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Thanks Paul I look forward to hearing about it. Have a great weekend. I was sure there is more involved then just the relationship between the bore and stroke but I was just asking sorta a rule of thumb kinda question which I know you don't like because in reality there isn't any rules of thumb cause just as soon as you thnk you have one someone will show you something that blows it out of the water. :)
 

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Well, I forgot about this until I saw the current Hotrod magazine article on the subject. They shoot holes in old the Smokey Yunick theory about "using the longest rods that will fit" are best. I think I have some similar postings on that very subject. Hopefully Steve hasn't deleted them. (update: the older posts are gone).

I'll gather/merge what I can find and put this in Best of Tech.
 

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Another angle on 427 BBC vs 427 SBC - I have heard that the big advantage of a BBC is that it's easier to get heads that will keep it fed properly. The BBC stuff is physically bigger, so there's more room to work with (larger valves, better ports) , and it's easier to get better flow numbers. I'm not saying it can't be done, but all things being equal, it's easier to get good flow numbers out of BBC heads. And for a large-ish cube engine, you'll need it!
 

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I decided to use the longest rod (6.8") that would fit in my block with the stroke I was using because it would make internally balancing the engine easier (read less costly) and the longer the rod the less load seen on the thrust side of the piston.
 

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DriveWFO said:
Paul, thought you'd be the first to chime in on this one :) When comparing a short rod to a long rod, how much more time (relatively speaking) does the piston spend at TDC?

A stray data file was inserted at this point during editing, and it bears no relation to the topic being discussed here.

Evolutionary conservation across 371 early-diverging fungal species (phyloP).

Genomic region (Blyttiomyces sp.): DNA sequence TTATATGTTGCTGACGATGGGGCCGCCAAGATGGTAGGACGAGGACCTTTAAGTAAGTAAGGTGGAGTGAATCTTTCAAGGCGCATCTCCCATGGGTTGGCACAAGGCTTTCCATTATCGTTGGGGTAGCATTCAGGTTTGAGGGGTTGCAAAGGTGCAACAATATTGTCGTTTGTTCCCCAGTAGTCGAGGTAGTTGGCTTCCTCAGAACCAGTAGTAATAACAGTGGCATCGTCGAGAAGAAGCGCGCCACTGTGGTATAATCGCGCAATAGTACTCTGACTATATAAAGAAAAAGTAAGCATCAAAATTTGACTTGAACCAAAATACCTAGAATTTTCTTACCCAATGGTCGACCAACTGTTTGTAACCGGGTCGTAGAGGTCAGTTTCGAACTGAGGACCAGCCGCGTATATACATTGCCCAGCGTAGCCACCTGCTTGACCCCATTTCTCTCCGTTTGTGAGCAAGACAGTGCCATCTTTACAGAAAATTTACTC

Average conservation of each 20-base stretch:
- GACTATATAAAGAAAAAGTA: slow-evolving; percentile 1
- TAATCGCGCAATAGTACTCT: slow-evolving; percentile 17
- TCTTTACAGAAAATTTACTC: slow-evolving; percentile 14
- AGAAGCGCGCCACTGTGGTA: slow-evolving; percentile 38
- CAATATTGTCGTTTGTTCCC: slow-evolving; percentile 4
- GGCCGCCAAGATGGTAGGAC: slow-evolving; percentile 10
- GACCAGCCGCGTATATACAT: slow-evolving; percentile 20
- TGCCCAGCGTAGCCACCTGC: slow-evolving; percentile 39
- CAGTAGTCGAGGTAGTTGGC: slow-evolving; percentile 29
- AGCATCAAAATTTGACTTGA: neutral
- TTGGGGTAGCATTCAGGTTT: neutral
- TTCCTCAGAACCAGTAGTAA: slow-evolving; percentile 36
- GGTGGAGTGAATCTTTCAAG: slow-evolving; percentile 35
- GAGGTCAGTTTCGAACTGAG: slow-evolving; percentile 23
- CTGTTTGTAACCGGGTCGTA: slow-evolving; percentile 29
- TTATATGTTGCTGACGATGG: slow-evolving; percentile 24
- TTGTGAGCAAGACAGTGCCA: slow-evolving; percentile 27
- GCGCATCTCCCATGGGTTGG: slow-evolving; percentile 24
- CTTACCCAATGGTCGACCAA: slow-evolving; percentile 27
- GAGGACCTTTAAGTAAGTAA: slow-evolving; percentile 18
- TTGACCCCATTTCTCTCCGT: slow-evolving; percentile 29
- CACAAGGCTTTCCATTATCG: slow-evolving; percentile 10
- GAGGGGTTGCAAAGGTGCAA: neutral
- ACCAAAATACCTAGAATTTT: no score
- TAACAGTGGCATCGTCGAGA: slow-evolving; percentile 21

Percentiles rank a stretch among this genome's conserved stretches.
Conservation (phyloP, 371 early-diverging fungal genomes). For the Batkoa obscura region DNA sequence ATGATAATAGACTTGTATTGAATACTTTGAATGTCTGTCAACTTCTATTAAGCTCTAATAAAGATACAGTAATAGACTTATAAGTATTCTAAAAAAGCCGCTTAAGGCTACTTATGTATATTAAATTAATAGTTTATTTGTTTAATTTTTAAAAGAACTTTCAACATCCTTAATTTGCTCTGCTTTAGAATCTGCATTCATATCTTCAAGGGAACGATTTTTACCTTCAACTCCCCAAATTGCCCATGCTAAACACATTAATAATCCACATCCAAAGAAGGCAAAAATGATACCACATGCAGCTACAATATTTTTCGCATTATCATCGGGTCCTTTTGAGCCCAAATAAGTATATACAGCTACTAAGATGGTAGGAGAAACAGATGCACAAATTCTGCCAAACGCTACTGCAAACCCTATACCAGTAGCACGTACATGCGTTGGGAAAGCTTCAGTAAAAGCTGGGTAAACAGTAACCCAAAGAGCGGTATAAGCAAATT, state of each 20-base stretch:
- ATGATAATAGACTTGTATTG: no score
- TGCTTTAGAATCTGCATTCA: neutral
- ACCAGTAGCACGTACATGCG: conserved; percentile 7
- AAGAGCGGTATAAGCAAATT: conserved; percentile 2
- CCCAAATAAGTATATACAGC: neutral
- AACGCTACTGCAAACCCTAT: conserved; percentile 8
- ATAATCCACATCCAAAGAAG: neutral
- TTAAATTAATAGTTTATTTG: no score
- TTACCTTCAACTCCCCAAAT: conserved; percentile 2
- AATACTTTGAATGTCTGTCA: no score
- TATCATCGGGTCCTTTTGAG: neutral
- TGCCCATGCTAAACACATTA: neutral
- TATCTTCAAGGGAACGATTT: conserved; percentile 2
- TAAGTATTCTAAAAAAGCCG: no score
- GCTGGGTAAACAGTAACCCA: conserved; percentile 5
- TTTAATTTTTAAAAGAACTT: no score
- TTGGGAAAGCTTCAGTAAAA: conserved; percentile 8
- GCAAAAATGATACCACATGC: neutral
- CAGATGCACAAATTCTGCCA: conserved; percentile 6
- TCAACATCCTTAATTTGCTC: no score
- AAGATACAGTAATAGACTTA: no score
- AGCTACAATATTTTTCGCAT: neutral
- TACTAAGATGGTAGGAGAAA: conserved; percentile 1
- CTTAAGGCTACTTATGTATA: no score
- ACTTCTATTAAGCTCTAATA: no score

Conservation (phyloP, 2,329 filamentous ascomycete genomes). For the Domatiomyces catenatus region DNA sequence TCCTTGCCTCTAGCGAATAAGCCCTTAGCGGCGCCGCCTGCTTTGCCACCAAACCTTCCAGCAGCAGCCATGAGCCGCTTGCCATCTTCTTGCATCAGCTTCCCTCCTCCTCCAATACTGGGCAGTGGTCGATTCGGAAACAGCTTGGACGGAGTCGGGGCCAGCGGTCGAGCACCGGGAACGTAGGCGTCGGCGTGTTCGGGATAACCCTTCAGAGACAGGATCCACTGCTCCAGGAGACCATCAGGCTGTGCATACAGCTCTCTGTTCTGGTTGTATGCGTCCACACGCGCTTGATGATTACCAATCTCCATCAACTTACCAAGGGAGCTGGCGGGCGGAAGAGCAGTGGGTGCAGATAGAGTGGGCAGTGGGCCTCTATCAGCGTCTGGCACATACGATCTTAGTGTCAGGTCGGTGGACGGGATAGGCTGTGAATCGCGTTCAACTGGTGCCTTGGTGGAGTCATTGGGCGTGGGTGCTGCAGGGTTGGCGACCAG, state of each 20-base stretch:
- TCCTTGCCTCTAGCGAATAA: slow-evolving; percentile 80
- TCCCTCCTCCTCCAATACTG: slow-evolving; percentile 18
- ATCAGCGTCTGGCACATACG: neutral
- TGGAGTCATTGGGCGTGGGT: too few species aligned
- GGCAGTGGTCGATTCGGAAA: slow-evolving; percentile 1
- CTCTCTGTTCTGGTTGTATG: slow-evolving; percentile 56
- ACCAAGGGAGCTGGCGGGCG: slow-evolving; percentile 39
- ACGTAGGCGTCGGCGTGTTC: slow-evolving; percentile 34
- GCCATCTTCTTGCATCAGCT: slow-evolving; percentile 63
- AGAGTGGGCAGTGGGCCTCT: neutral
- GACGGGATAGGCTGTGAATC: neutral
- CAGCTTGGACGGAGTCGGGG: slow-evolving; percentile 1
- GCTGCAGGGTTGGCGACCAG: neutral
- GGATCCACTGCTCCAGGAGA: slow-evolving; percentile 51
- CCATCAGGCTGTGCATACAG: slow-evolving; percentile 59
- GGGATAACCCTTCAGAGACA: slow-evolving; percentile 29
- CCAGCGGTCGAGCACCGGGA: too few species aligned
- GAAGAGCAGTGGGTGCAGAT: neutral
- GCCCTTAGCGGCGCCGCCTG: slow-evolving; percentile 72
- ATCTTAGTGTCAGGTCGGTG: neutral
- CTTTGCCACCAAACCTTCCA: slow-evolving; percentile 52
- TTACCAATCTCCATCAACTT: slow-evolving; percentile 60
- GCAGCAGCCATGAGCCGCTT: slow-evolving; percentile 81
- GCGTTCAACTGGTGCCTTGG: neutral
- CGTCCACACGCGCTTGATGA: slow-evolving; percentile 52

The whole rod length topic is like quick sand. You can't get through it easily.
I take a Holistic approach to engines. It's all connected together and you can't make simplistic statements about individual components.

Let me go out on a limb to say that the optimum point of peak combustion pressure can be determined experimentally. This is not the spark lead degrees but the crank degree where the combustion pressure is highest. This is generally around 8-14 degrees after TDC. The correct spark advance keeps the peak pressure occuring at this experimentally determined point.

As rpm increases the mixture must be lit progressively earlier. This change in spark advance is the advance "curve" (it's really a slope).

Spark advance is not without consequences.

Lighting the mixture BTDC causes pressure on the accending piston. This is "negative" torque. The pressure after TDC is positive torque. The difference between the two is what you get at the crank.

Because rod length has an effect on the combustion volume at a particular crank degree it has an effect on the pressure at that degree. Again, I can't emphasize enough that everything has to be considered. The best spark timing for any combination is best determined experimentally.
 

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Doesn't rod ratio effect how much time the piston spends at TDC?

No. Why would it? Top Dead Center refers to a very specific and very small event when the piston is at the apex of its travel. Altering the rod/stroke ratio will not change this. Rick Draganowski has an excellent study of the physical aspects of changing rod length: